By Cait Etherington
Published by eLearningInside.com - 10/9/2017
Part One of a Three-Part Series on Stanford Online High School
There was once a perception that online high schools can’t replace the “real thing”—namely, a quality face-to-face classroom experience. In 2017, this perception is finally shifting, and Stanford Online High School (Stanford OHS) is one of the online secondary schools driving this change. Thanks to its now established track-record and the currency it naturally has due to its affiliation with Stanford University, Stanford OHS continues to prove that an online high school experience can be even more rigorous and engaging than the type of education students typically receive in face-to-face school environments.
Building a Great School without Brick and Mortar
Current Head of School, Dr. Tomohiro Hoshi, has been with Stanford OHS since 2008. “When I first arrived, I was a graduate student in philosophy at Stanford and finishing my doctorate. I was asked to develop a curriculum in philosophy, but I was very interested in the idea of the school and later joined as a teacher.” Hoshi, who had previously taught high school in Japan, wasn’t entirely new to secondary level teaching but at the time, he was new to teaching online.
Since Hoshi arrived, only two years into the school’s existence, Stanford OHS has grown significantly. “Between 2010 and 2015, we were growing 10 to 20 percent each year,” he reports. While the school’s numbers have been relatively stable since Hoshi took over as Head of School in 2015 (the school now provides an online secondary education to approximately 750 students each year), he emphasizes that the school continues to grow in other ways. “One of our current goals is to focus more on diversity—in terms of faculty and also in terms of student recruitment. For this reason, we are looking to get more financial support to expand financial aid, but we are also thinking about the different types of support that a more diverse student body might need to be successful in an online high school.”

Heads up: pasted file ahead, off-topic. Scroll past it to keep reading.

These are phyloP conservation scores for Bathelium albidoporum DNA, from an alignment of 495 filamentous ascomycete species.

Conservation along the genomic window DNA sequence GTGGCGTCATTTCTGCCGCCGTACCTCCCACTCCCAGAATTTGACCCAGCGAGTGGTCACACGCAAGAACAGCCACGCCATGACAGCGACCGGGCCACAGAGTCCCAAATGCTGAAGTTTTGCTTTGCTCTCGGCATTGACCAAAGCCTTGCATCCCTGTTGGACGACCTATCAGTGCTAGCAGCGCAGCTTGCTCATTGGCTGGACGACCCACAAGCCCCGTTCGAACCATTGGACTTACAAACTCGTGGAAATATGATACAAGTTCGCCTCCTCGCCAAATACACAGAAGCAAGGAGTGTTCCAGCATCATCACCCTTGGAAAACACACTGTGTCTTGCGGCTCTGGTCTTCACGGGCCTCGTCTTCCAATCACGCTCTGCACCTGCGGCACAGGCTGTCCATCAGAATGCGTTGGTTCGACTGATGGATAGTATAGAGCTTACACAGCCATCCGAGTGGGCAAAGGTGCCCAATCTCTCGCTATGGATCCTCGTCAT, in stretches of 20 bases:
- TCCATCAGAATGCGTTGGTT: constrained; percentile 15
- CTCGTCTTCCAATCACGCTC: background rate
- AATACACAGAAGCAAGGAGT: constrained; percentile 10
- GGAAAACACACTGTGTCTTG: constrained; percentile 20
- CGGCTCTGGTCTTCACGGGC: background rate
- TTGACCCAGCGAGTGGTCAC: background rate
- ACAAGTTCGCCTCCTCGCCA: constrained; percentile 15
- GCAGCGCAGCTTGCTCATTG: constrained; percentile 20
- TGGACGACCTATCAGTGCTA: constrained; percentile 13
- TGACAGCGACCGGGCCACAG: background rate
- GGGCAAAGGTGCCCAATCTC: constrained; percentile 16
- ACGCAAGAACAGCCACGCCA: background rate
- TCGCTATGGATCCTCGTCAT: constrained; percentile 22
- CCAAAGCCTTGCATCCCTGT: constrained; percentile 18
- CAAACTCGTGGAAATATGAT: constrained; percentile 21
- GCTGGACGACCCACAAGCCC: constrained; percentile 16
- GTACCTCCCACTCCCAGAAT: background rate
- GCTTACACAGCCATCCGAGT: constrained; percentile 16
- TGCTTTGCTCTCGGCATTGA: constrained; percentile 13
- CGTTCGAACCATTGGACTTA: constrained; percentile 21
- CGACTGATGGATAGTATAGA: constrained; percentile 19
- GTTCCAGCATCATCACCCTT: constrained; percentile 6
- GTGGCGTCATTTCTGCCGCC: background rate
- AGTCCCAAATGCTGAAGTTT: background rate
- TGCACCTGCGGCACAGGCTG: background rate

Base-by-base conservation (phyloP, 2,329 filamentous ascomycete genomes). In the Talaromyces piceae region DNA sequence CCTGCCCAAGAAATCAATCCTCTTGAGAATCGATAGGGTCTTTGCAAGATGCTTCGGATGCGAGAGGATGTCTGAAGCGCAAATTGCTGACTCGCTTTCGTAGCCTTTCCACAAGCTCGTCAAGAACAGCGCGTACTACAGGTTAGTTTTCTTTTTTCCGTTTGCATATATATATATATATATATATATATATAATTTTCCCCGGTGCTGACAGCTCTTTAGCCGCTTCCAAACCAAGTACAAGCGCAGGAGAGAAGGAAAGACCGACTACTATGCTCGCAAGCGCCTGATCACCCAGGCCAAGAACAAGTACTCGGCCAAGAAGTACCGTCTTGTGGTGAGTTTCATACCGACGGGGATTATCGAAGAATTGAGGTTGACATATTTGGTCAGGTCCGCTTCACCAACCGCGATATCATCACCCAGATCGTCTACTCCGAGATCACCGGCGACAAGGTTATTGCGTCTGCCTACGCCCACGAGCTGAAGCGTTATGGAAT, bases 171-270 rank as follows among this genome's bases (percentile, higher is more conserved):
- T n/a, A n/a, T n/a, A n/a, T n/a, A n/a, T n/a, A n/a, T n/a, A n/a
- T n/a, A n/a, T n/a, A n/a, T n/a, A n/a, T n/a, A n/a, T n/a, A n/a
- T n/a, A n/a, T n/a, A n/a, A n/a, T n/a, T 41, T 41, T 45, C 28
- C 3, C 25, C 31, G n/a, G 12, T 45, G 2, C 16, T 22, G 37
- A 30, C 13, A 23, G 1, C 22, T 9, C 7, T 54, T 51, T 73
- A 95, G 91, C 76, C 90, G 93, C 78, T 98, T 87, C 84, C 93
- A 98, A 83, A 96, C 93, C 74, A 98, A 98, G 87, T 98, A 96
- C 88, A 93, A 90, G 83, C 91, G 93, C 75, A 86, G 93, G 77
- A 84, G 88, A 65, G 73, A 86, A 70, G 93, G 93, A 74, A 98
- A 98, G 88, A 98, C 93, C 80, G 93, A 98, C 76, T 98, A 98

Hoshi notes that in recent years, the school has also begun to pay more attention to student advising and student wellness initiatives, which include courses on adolescent development. Dr. Tracy Michelle Steele, the Director of Counseling at Stanford OHS, has found, “Sometimes the types of gifted and talented students attracted to our school are intellectually advanced but not necessarily socially or emotionally advanced, so strong advising can be especially important in this type of school.”